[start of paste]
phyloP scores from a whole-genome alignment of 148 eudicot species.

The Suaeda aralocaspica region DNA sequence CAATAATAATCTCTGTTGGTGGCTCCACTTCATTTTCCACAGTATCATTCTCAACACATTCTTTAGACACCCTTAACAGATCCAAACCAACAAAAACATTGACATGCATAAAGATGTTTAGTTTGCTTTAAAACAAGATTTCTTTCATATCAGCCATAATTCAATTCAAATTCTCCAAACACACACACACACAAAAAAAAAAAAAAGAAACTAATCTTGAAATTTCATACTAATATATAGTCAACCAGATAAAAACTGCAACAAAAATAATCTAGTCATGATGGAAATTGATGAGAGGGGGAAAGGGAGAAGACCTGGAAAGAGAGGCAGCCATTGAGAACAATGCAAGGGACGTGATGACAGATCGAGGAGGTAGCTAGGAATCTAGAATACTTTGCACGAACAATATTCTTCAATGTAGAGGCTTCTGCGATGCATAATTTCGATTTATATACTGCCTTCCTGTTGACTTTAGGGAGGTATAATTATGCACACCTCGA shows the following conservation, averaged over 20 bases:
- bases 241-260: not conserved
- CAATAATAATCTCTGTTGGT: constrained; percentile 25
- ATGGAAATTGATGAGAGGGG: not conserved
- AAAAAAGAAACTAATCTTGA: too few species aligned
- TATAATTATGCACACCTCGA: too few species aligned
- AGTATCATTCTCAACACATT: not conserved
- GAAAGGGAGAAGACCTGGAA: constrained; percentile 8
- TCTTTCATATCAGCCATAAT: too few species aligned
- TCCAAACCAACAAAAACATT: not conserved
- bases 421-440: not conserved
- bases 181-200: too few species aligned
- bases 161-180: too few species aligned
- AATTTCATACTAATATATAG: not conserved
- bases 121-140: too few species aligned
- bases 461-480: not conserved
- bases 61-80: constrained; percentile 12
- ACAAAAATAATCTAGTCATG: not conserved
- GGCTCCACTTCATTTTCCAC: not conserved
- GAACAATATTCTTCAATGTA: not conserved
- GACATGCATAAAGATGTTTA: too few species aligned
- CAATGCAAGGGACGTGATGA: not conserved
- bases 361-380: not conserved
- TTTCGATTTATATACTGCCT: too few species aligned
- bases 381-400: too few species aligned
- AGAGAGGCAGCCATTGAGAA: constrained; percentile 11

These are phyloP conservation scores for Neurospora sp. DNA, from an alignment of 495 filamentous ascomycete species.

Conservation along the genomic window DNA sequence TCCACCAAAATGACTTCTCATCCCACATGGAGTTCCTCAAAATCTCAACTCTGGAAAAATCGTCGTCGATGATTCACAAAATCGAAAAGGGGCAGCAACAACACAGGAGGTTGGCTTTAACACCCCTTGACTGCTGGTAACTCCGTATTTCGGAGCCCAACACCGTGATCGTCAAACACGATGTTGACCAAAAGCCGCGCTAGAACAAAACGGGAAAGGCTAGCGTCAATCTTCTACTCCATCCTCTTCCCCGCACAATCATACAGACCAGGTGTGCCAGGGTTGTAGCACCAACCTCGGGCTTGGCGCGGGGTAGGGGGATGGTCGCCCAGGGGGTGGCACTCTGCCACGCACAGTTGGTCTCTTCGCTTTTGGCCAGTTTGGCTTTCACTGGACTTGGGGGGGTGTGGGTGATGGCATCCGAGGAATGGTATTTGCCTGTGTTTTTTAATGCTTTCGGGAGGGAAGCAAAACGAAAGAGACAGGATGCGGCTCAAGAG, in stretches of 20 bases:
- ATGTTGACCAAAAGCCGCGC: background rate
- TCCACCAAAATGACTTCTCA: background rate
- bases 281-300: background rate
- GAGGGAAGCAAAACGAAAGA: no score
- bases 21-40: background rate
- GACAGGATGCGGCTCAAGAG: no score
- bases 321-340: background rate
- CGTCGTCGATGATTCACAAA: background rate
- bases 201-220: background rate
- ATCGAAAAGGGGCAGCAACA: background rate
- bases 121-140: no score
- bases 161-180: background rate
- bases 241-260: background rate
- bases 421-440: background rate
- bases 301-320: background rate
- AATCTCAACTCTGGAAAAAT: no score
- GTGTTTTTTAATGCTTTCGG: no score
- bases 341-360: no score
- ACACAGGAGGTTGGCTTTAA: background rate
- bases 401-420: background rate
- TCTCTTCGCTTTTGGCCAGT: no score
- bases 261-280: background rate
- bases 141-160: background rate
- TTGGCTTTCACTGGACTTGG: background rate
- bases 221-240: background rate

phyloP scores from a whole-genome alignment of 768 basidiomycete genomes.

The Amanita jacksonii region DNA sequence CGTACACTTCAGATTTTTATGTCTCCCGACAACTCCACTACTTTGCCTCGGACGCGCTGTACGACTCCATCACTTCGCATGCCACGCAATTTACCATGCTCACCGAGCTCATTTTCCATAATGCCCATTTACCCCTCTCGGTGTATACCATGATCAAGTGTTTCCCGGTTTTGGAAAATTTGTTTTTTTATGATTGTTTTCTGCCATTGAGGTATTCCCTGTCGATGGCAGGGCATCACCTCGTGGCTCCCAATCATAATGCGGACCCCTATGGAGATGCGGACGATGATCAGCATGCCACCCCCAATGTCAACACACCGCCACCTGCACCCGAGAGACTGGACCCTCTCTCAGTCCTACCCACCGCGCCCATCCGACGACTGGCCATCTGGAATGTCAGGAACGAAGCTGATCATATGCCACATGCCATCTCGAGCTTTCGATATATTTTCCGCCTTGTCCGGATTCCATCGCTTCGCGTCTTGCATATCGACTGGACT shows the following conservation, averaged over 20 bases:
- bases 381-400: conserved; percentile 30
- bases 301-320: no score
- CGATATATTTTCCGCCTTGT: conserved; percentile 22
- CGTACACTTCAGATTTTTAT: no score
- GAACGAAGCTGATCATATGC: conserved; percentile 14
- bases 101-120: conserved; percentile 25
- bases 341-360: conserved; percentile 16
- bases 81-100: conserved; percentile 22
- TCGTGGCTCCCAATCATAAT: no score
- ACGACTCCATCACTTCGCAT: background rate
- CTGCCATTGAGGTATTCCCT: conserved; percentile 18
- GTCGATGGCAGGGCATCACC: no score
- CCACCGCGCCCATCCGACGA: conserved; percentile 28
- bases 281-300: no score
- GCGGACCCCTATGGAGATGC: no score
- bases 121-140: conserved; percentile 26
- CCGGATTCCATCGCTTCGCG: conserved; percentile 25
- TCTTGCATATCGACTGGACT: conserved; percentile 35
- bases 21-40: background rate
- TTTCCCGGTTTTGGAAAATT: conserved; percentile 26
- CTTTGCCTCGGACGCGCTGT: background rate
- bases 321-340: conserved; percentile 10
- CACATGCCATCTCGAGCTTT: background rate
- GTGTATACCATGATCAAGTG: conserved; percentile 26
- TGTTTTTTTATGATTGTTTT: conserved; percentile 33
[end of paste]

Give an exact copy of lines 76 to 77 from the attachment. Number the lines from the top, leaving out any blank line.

- TTTCCCGGTTTTGGAAAATT: conserved; percentile 26
- CTTTGCCTCGGACGCGCTGT: background rate